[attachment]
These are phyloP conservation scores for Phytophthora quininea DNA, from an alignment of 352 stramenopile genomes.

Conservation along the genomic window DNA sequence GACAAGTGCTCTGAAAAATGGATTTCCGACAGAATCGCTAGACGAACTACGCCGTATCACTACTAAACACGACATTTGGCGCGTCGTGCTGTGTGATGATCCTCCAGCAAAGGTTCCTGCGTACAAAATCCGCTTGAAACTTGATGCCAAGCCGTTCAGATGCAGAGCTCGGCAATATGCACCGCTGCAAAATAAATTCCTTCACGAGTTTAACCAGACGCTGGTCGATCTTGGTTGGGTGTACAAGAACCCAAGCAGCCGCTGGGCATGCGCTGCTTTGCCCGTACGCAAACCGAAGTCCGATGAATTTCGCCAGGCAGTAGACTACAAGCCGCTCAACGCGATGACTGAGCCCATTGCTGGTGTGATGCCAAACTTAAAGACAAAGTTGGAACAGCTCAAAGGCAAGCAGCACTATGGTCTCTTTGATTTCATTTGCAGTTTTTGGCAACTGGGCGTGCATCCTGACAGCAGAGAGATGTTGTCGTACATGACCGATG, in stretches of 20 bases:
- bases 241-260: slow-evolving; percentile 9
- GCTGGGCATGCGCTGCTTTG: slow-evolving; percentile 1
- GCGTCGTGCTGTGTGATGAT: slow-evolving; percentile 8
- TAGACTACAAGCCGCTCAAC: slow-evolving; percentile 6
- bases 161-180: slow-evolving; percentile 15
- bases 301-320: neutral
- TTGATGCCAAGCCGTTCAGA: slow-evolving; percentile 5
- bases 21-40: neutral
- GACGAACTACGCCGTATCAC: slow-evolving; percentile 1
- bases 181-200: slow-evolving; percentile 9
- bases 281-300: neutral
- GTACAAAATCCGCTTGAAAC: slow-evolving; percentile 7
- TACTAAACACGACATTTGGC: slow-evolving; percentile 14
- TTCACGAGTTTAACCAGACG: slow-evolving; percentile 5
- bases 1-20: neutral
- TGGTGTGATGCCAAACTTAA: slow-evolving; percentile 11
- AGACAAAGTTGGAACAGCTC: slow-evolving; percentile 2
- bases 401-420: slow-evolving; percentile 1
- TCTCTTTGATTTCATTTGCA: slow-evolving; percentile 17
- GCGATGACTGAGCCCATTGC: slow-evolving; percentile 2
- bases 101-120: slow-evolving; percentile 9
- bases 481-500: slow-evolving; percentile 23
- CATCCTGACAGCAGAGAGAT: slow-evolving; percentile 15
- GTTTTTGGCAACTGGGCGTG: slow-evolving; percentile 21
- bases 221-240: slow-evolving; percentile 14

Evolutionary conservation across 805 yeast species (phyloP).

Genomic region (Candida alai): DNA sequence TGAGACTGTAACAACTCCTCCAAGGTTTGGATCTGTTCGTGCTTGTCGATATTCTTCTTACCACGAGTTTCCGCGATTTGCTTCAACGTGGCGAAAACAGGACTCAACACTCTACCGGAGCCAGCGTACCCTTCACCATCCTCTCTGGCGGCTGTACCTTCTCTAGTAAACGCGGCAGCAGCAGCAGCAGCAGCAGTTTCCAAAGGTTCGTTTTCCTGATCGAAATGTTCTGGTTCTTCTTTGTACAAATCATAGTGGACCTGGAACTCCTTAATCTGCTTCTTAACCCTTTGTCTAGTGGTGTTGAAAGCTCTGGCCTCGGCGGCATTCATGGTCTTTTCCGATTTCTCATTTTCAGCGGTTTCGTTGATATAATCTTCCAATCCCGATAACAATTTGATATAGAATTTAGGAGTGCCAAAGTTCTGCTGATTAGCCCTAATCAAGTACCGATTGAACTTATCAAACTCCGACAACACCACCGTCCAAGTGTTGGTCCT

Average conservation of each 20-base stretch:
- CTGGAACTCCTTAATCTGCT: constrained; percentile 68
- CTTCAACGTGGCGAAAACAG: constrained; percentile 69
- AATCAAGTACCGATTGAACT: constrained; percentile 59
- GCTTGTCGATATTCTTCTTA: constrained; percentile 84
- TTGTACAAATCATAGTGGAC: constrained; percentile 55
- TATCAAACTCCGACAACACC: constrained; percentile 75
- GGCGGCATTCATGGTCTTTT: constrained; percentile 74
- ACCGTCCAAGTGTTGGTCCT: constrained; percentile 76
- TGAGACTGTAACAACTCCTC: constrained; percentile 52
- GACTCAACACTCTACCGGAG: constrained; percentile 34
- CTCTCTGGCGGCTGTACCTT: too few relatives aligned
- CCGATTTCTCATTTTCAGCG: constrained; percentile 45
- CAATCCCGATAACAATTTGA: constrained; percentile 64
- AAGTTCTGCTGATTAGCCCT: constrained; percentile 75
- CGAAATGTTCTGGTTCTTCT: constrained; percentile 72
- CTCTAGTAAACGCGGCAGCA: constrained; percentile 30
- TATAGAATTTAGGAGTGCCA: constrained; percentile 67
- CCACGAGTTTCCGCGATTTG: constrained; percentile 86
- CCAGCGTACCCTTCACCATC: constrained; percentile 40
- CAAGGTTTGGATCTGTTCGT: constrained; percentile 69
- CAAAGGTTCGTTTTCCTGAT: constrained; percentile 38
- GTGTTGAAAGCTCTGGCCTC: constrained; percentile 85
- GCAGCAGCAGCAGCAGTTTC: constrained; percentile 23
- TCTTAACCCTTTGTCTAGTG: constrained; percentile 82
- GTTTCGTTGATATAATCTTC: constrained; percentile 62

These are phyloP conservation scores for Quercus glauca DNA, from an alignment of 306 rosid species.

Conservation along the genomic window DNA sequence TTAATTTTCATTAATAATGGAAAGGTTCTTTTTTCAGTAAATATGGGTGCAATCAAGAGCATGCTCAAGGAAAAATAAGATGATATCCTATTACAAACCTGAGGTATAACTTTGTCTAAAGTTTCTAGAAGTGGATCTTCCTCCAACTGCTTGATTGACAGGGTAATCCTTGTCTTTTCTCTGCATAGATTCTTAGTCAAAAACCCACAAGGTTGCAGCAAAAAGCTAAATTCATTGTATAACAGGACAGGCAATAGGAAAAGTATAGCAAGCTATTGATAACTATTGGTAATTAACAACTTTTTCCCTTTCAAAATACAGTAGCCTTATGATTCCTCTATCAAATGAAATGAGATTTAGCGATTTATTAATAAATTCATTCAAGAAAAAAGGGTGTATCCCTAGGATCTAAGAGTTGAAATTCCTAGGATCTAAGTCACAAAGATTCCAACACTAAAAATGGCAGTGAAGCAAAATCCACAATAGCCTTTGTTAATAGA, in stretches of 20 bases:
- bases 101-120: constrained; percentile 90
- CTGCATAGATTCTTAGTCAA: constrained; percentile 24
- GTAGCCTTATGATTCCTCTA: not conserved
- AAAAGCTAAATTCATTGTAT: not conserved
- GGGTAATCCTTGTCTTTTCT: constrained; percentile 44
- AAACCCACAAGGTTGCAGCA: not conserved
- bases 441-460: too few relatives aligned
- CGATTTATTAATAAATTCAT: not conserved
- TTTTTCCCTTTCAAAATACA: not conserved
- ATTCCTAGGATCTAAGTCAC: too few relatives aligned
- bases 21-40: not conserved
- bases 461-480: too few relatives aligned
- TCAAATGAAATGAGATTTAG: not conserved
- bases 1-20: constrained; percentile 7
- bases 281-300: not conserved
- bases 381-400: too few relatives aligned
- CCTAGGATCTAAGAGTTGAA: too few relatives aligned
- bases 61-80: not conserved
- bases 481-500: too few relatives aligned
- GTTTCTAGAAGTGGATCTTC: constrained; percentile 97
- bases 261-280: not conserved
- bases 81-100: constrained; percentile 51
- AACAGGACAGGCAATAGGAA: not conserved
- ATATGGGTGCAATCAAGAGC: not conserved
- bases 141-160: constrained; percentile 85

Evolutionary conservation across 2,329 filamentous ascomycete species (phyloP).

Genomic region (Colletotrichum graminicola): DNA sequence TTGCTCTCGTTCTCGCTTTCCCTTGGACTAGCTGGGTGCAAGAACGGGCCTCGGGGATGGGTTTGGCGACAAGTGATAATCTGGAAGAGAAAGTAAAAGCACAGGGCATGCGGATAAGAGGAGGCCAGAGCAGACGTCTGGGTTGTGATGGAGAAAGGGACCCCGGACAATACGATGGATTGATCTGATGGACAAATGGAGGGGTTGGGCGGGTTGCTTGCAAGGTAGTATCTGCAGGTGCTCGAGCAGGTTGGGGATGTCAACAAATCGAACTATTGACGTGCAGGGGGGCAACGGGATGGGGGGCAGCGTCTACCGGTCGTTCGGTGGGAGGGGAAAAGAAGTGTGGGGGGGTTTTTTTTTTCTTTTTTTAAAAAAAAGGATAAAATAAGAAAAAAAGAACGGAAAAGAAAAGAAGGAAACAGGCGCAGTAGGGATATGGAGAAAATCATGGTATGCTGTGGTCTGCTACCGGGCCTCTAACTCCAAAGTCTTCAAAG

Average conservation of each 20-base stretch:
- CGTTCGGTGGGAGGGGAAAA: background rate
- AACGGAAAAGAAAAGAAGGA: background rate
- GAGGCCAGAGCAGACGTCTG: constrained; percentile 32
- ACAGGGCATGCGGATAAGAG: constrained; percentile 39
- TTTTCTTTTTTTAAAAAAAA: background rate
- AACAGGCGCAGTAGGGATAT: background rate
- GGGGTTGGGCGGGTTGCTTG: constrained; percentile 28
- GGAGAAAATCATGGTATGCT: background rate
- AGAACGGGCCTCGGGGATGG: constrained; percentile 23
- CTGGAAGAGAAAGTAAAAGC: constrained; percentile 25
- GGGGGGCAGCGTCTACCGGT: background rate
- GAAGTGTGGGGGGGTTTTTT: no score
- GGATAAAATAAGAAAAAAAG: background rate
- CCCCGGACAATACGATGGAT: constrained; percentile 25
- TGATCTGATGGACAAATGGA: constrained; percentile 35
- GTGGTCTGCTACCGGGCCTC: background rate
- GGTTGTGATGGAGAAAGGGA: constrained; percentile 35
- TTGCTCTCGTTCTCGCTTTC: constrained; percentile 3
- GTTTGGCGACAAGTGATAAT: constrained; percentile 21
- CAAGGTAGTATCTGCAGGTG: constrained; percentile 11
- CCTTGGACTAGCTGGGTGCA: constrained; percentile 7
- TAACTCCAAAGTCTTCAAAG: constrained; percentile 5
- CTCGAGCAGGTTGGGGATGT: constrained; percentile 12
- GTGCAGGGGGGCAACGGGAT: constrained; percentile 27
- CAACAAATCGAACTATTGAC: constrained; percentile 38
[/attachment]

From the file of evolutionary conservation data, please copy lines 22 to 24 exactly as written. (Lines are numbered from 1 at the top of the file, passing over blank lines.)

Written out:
- GCGATGACTGAGCCCATTGC: slow-evolving; percentile 2
- bases 101-120: slow-evolving; percentile 9
- bases 481-500: slow-evolving; percentile 23